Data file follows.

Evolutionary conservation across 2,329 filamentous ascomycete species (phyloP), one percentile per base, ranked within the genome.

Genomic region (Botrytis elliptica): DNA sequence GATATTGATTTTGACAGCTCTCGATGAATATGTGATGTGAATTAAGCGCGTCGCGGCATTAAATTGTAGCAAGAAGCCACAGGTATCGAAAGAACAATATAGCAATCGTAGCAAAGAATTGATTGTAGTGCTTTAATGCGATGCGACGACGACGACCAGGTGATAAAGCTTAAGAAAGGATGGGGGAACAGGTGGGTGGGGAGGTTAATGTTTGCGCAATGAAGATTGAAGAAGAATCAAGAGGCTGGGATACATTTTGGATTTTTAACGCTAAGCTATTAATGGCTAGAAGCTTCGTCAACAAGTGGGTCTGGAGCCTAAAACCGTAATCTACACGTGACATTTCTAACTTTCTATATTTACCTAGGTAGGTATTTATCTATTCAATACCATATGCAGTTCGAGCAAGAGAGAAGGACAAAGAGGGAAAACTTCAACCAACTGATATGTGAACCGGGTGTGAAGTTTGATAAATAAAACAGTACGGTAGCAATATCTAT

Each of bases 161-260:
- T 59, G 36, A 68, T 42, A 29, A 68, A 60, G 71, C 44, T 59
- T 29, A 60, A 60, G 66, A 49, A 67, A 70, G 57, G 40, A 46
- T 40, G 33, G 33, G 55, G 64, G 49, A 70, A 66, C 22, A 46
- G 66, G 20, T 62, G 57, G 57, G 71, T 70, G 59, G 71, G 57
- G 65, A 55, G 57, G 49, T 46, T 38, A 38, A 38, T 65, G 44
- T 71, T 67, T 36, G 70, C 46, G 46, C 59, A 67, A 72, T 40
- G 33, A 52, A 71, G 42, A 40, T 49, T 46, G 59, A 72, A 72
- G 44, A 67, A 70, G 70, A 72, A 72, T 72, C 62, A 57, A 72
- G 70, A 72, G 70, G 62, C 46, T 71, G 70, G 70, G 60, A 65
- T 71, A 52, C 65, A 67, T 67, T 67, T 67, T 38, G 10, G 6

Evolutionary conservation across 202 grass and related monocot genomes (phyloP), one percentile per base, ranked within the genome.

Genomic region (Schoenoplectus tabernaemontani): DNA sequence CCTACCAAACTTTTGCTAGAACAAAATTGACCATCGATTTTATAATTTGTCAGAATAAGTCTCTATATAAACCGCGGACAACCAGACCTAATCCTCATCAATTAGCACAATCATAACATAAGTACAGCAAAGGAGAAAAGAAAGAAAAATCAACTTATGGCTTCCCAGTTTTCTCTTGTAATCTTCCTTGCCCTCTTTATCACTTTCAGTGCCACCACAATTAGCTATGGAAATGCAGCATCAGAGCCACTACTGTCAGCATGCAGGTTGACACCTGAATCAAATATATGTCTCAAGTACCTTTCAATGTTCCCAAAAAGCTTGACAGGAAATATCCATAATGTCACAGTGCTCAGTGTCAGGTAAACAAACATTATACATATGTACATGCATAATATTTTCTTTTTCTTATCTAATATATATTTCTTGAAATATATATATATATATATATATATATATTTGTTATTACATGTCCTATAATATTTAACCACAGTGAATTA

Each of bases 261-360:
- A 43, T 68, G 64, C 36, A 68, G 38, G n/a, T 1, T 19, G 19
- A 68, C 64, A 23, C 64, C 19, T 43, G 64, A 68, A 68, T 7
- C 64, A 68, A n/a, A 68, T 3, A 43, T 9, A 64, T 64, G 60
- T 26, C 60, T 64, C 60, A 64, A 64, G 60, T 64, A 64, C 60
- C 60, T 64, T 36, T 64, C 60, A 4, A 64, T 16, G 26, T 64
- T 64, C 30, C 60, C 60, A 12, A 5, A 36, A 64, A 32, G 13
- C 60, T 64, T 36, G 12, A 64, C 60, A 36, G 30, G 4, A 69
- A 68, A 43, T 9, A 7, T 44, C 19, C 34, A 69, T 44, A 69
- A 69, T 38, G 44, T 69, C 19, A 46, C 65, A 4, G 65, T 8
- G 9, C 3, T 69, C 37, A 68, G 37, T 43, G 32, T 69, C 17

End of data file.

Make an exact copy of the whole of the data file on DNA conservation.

Evolutionary conservation across 2,329 filamentous ascomycete species (phyloP), one percentile per base, ranked within the genome.

Genomic region (Botrytis elliptica): DNA sequence GATATTGATTTTGACAGCTCTCGATGAATATGTGATGTGAATTAAGCGCGTCGCGGCATTAAATTGTAGCAAGAAGCCACAGGTATCGAAAGAACAATATAGCAATCGTAGCAAAGAATTGATTGTAGTGCTTTAATGCGATGCGACGACGACGACCAGGTGATAAAGCTTAAGAAAGGATGGGGGAACAGGTGGGTGGGGAGGTTAATGTTTGCGCAATGAAGATTGAAGAAGAATCAAGAGGCTGGGATACATTTTGGATTTTTAACGCTAAGCTATTAATGGCTAGAAGCTTCGTCAACAAGTGGGTCTGGAGCCTAAAACCGTAATCTACACGTGACATTTCTAACTTTCTATATTTACCTAGGTAGGTATTTATCTATTCAATACCATATGCAGTTCGAGCAAGAGAGAAGGACAAAGAGGGAAAACTTCAACCAACTGATATGTGAACCGGGTGTGAAGTTTGATAAATAAAACAGTACGGTAGCAATATCTAT

Each of bases 161-260:
- T 59, G 36, A 68, T 42, A 29, A 68, A 60, G 71, C 44, T 59
- T 29, A 60, A 60, G 66, A 49, A 67, A 70, G 57, G 40, A 46
- T 40, G 33, G 33, G 55, G 64, G 49, A 70, A 66, C 22, A 46
- G 66, G 20, T 62, G 57, G 57, G 71, T 70, G 59, G 71, G 57
- G 65, A 55, G 57, G 49, T 46, T 38, A 38, A 38, T 65, G 44
- T 71, T 67, T 36, G 70, C 46, G 46, C 59, A 67, A 72, T 40
- G 33, A 52, A 71, G 42, A 40, T 49, T 46, G 59, A 72, A 72
- G 44, A 67, A 70, G 70, A 72, A 72, T 72, C 62, A 57, A 72
- G 70, A 72, G 70, G 62, C 46, T 71, G 70, G 70, G 60, A 65
- T 71, A 52, C 65, A 67, T 67, T 67, T 67, T 38, G 10, G 6

Evolutionary conservation across 202 grass and related monocot genomes (phyloP), one percentile per base, ranked within the genome.

Genomic region (Schoenoplectus tabernaemontani): DNA sequence CCTACCAAACTTTTGCTAGAACAAAATTGACCATCGATTTTATAATTTGTCAGAATAAGTCTCTATATAAACCGCGGACAACCAGACCTAATCCTCATCAATTAGCACAATCATAACATAAGTACAGCAAAGGAGAAAAGAAAGAAAAATCAACTTATGGCTTCCCAGTTTTCTCTTGTAATCTTCCTTGCCCTCTTTATCACTTTCAGTGCCACCACAATTAGCTATGGAAATGCAGCATCAGAGCCACTACTGTCAGCATGCAGGTTGACACCTGAATCAAATATATGTCTCAAGTACCTTTCAATGTTCCCAAAAAGCTTGACAGGAAATATCCATAATGTCACAGTGCTCAGTGTCAGGTAAACAAACATTATACATATGTACATGCATAATATTTTCTTTTTCTTATCTAATATATATTTCTTGAAATATATATATATATATATATATATATATTTGTTATTACATGTCCTATAATATTTAACCACAGTGAATTA

Each of bases 261-360:
- A 43, T 68, G 64, C 36, A 68, G 38, G n/a, T 1, T 19, G 19
- A 68, C 64, A 23, C 64, C 19, T 43, G 64, A 68, A 68, T 7
- C 64, A 68, A n/a, A 68, T 3, A 43, T 9, A 64, T 64, G 60
- T 26, C 60, T 64, C 60, A 64, A 64, G 60, T 64, A 64, C 60
- C 60, T 64, T 36, T 64, C 60, A 4, A 64, T 16, G 26, T 64
- T 64, C 30, C 60, C 60, A 12, A 5, A 36, A 64, A 32, G 13
- C 60, T 64, T 36, G 12, A 64, C 60, A 36, G 30, G 4, A 69
- A 68, A 43, T 9, A 7, T 44, C 19, C 34, A 69, T 44, A 69
- A 69, T 38, G 44, T 69, C 19, A 46, C 65, A 4, G 65, T 8
- G 9, C 3, T 69, C 37, A 68, G 37, T 43, G 32, T 69, C 17